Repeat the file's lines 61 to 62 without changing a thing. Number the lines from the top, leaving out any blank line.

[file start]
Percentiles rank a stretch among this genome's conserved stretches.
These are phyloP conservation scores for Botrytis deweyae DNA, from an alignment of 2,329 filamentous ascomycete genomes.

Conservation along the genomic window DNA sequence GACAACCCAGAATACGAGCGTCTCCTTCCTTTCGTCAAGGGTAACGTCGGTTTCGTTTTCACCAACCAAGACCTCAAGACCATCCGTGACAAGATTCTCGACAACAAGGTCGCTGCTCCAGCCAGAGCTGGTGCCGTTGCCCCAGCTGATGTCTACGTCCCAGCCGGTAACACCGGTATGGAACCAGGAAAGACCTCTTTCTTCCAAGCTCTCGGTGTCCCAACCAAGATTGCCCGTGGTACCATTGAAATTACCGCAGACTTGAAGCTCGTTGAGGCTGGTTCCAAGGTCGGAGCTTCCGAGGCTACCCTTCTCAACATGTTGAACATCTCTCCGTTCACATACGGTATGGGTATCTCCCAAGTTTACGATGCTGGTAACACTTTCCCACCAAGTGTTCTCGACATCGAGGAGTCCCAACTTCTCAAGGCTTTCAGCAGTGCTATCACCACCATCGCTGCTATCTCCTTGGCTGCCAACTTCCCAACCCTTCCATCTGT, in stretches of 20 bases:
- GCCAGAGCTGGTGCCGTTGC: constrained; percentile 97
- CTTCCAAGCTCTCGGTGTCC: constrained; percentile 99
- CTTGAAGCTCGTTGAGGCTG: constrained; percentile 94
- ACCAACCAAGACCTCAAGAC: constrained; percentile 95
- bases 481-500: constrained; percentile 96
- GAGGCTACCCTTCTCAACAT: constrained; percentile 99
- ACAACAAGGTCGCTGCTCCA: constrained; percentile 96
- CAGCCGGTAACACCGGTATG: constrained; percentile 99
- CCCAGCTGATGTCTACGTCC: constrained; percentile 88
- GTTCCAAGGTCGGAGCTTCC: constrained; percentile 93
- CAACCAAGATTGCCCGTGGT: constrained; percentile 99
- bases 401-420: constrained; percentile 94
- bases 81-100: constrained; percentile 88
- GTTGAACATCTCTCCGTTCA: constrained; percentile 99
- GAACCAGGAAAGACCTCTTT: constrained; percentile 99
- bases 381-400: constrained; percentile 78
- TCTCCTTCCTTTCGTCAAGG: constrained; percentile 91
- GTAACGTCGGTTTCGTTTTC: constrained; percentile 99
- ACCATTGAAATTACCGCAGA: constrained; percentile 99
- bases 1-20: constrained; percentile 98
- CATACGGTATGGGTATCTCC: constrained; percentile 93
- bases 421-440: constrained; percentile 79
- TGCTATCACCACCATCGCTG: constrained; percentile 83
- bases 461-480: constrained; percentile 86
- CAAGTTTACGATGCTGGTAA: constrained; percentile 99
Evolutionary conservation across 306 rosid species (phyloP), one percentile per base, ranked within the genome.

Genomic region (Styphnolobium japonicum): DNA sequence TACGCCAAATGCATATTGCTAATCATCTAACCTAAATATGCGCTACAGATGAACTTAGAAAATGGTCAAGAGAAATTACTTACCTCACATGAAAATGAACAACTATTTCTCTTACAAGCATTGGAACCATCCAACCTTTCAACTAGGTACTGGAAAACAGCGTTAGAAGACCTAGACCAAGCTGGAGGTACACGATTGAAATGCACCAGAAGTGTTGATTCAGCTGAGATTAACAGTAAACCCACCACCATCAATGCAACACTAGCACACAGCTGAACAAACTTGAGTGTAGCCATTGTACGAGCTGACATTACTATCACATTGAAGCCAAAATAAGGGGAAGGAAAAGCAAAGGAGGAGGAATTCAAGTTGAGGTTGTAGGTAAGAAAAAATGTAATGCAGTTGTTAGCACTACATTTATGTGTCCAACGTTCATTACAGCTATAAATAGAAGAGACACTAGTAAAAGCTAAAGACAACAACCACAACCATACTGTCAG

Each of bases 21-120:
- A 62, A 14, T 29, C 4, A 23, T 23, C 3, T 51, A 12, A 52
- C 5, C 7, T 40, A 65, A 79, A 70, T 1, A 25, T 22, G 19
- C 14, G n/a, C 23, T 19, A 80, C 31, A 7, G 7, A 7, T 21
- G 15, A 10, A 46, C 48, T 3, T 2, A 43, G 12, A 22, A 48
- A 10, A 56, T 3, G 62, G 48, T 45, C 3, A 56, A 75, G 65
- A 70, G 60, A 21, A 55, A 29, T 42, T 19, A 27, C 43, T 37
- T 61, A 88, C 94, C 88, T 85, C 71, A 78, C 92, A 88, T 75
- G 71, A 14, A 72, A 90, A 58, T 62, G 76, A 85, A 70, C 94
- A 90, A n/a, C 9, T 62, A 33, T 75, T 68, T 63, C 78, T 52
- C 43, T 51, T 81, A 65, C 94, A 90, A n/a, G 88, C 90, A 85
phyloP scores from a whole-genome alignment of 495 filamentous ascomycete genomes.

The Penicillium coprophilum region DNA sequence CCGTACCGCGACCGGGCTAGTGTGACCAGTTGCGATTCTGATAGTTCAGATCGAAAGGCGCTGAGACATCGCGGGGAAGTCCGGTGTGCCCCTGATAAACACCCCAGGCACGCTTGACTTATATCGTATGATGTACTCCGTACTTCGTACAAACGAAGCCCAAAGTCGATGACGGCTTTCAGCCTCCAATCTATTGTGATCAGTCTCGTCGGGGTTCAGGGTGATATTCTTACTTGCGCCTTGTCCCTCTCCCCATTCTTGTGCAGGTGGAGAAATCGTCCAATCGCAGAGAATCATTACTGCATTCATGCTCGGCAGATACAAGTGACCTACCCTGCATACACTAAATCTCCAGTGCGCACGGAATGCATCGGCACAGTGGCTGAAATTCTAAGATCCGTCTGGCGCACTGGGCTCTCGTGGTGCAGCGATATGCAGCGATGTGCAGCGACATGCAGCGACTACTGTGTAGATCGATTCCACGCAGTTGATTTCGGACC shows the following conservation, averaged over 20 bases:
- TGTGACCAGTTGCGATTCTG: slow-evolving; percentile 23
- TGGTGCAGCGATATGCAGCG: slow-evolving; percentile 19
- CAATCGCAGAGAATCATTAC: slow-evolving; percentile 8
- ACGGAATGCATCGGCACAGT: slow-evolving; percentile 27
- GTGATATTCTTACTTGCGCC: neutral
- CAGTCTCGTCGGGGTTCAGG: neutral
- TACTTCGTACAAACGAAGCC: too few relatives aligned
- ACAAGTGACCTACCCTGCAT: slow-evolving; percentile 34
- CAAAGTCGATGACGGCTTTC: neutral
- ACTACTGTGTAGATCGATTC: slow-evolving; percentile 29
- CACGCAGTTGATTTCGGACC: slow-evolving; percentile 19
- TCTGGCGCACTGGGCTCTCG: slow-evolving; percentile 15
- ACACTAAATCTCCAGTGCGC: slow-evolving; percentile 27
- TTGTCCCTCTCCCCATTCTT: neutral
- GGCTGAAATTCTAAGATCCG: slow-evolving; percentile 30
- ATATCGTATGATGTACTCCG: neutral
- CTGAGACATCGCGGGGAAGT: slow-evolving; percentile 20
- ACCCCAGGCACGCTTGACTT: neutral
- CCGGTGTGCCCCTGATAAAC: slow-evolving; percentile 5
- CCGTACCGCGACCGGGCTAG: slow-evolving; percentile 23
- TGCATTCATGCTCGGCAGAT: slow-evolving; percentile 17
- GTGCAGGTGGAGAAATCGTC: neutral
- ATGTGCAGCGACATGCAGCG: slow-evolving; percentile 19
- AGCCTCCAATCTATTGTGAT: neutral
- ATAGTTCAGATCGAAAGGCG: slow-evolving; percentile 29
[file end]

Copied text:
- ACCCCAGGCACGCTTGACTT: neutral
- CCGGTGTGCCCCTGATAAAC: slow-evolving; percentile 5